If the views espoused by stakeholders including Mayor Brooks, Police Commander Williams, and Assistant Superintendent Willie are anything to go by, the war against corruption will be won when public service is adequately incentivized. And that the national budget working for few members of the legislature, as contained in CENTAL’s budget paper, and leaving the vast majority of the citizenry to stay in poverty and neglect must be a thing of the past.

By:  Torwon F. Gensee

The Liberia Anti-Corruption Commission (LACC) has assured residents of Grand Bassa County that blowing the whistle on corruption is one key way to stop it. LACC engaged citizens during an anti-corruption forum organized by the Center for Transparency and Accountability in Liberia (CENTAL), under the Anti-Corruption Innovation Initiative project on April 28, 2023. The project is funded by the Swedish International Development Cooperation Agency (SIDA) through the United Nations Development Program (UNDP).

During the event, Cllr. Jerry D.K. Garlawolu, Program Manager and Chief Prosecutor of the Liberia Anti-Corruption Commission (LACC) began by explaining the mandate and functions of the LACC as a lead anti-graft institution in Liberia.  In addition,  he delivered a presentation on the Whistleblower and Witness Protection Acts as well as the mandate of the LACC. Not only did the presentation give participants an understanding of the mandate of the LACC; it enlightened them on the different laws that exist to make corruption reporting a less risky adventure.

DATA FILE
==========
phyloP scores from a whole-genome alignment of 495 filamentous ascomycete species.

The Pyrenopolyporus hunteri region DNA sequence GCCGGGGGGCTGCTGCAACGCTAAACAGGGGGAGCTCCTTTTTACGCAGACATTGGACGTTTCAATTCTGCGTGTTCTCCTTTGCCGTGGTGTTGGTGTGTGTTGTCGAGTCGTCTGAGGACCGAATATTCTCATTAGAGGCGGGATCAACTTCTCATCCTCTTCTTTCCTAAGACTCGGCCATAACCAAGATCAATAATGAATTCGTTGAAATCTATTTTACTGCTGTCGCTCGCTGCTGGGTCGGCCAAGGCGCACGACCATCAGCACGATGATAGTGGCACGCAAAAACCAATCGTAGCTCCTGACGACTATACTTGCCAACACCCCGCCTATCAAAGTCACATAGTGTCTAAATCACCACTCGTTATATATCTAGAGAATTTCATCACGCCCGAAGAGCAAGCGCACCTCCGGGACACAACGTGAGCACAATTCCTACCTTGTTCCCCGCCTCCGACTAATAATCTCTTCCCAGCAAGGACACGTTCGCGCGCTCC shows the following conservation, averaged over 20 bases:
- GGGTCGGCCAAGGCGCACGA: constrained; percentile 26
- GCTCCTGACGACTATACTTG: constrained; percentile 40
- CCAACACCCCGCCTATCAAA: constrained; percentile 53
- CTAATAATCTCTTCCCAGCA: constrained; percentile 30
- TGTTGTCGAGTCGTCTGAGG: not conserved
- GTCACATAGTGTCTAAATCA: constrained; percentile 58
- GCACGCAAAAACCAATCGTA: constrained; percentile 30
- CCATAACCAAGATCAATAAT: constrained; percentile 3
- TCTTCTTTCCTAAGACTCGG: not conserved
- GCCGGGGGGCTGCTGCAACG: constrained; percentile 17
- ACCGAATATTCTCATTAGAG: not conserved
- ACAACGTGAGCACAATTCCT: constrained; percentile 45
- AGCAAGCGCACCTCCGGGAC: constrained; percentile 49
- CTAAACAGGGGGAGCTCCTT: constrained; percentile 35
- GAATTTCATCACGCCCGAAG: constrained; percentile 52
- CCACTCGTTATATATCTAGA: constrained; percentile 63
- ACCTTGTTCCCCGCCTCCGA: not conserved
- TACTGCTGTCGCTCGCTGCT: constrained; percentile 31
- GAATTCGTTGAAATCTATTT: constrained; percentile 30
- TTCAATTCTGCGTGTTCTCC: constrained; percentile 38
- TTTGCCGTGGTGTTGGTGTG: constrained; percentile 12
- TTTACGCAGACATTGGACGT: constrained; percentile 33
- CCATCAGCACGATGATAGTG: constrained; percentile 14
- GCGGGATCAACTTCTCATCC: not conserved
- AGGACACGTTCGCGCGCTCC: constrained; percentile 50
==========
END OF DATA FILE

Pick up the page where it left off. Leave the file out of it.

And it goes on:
The one-day event brought citizens together citizens, the media, CSOs, Local County Officials, the Liberia Anti-Corruption Commission (LACC), and other stakeholders. It was aimed at engaging with stakeholders on the effectiveness of the Talkay platform and citizens’ willingness to use it for reporting and tracking corruption-related cases. TALKAY is an e-platform - that encourages citizens to report corruption-related cases without uncovering their identities.